Our lungs are composed of a bronchial tree (think of an upside down tree with millions of leaves), blood vessels bringing blood in and out, and a protein-rich fluid that forms a matrix holding everything together! If any part of this well-balanced organ isn’t working properly, a person can be left feeling short of breath. The lungs are also exposed to the outside environment, making them prone to infections. To counter infections, the lungs are lined with cells that have tiny protein bristles which wave back and forth and can literally sweep away dangerous bacteria. Learn more about diseases of the lungs and how modern medicine helps to keep them healthy!

Hematologic system diseases

Blood is incredibly important in combating disease and the healing process after an injury. It acts as a highway for medicine, stops bleeding, fights infections, controls cells from multiplying too fast, and so much more. But things can go wrong with blood too! What if your blood couldn’t clot and stop you from bleeding, or started to clot uncontrollably? What if your red blood cells or white blood cells suddenly disappeared? Blood contains many different types of tissues doing very different jobs, making diseases of the blood produce a variety of symptoms, including continuously feeling tired and bone pain. Learn about the different blood diseases, how they are diagnosed, and the cool ways health professionals treat these conditions.

Endocrine system

Dive into the endocrine system! See how the body uses special organs (called glands) that secrete chemical messages (called hormones) in order to properly respond to it's changing environment.

Lymphatic system

Welcome to the lymphatic system! Learn about how it is a critical part of the circulatory system. Find out how it comes to the rescue of the cardiovascular system and the immune system. Also discover how it moves fluid in one direction, like blood, but without a heart!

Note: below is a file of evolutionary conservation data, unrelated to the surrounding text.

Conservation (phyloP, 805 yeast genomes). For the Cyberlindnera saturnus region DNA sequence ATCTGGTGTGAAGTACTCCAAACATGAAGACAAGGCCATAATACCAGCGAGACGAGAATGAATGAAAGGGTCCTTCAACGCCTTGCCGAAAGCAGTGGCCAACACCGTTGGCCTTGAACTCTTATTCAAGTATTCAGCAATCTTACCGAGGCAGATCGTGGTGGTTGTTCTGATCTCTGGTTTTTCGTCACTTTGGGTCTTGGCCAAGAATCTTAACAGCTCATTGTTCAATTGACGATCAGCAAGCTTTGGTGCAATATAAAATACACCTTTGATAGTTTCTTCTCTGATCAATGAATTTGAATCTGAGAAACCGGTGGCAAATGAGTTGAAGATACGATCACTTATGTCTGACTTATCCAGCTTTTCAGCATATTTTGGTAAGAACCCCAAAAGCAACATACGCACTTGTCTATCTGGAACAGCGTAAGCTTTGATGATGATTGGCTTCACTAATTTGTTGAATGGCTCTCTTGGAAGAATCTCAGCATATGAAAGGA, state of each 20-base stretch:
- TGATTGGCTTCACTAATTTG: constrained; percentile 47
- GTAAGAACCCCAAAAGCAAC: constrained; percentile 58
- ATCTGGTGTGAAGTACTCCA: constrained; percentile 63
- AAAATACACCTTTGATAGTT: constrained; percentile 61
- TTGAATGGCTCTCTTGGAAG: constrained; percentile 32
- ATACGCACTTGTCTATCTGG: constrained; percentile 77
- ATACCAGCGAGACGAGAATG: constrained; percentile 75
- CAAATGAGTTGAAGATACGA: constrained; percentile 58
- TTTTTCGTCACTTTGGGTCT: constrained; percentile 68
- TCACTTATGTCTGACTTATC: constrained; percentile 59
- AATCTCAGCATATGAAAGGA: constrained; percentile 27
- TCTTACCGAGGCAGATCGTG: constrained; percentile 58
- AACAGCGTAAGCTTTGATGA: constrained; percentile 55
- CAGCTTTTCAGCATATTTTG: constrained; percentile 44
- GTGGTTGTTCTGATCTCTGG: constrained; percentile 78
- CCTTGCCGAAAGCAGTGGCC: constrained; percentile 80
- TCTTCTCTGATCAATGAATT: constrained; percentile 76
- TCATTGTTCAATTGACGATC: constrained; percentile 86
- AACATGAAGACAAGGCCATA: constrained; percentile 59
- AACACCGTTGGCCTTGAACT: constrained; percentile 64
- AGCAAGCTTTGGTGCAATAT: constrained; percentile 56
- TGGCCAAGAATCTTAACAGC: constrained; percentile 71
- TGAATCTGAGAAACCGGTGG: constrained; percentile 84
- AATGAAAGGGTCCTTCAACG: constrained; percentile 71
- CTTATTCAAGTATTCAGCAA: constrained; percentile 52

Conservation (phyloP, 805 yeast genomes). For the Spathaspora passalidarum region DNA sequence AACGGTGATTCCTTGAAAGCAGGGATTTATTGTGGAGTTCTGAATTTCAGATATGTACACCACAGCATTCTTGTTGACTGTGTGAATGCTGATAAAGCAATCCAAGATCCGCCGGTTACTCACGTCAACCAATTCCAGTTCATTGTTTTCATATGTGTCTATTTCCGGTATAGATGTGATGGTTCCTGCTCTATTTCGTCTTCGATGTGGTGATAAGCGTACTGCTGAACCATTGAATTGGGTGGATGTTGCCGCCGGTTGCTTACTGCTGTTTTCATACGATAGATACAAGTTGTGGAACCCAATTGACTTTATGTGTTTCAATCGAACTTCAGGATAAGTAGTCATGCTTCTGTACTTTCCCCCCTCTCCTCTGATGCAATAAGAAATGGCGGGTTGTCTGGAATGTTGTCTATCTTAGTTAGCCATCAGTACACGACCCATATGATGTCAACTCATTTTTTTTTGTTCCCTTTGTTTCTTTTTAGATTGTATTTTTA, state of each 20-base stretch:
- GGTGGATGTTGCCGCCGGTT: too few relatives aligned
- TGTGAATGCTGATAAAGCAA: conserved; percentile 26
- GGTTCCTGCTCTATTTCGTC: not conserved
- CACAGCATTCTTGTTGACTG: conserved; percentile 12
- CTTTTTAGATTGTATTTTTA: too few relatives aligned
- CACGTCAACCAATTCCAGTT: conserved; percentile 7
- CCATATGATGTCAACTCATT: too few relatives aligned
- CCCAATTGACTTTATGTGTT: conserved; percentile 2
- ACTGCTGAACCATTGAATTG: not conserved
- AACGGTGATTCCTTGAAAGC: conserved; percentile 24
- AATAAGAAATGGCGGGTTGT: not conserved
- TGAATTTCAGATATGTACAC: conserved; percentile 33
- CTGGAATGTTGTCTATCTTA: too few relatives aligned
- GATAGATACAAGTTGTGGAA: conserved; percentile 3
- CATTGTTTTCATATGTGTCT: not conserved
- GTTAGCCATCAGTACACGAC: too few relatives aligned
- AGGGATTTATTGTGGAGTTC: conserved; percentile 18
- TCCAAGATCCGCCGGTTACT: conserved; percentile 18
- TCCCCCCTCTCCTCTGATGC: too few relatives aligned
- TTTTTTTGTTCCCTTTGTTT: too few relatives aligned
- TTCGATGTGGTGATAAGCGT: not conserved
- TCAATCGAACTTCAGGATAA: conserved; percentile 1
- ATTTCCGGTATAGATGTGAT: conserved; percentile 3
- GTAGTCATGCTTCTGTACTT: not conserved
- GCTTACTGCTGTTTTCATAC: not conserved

Immune system

Discover your body's arsenal of weapons against invaders, like bacteria and viruses. Find out which different kinds of cells are involved, and how they work.

Renal system

Learn how the kidneys take blood and very selectively extract waste from it to expel from the body as urine. Learn how the kidneys vary our salt and water content to regulate our blood pressure.

Gastrointestinal system

Understand how we digest food from the second it enters our mouth to the moment it ends up in the bathroom. Learn how the Gastrointestinal Tract is perfectly designed to digest food and extract nutrients for our bodies to use.

Muscular system

How do our muscles work? When we decide to kick a ball or shake a leg, how do we get our bodies to do that? Which muscles do we control? Which muscles control us? Learn how our muscles work at the smallest, most cellular level. Then see how nature scales up those microscopic processes into a kick or a dance move. Finally, learn how our brain tells muscle to contract and how that helps us respond to changes in temperature or even a lion chasing us.

Skeletal system

The skeletal system plays numerous vital roles in the human body. Learn about the structure and function of bones and the skeleton, as well as the endocrine control of the skeletal system.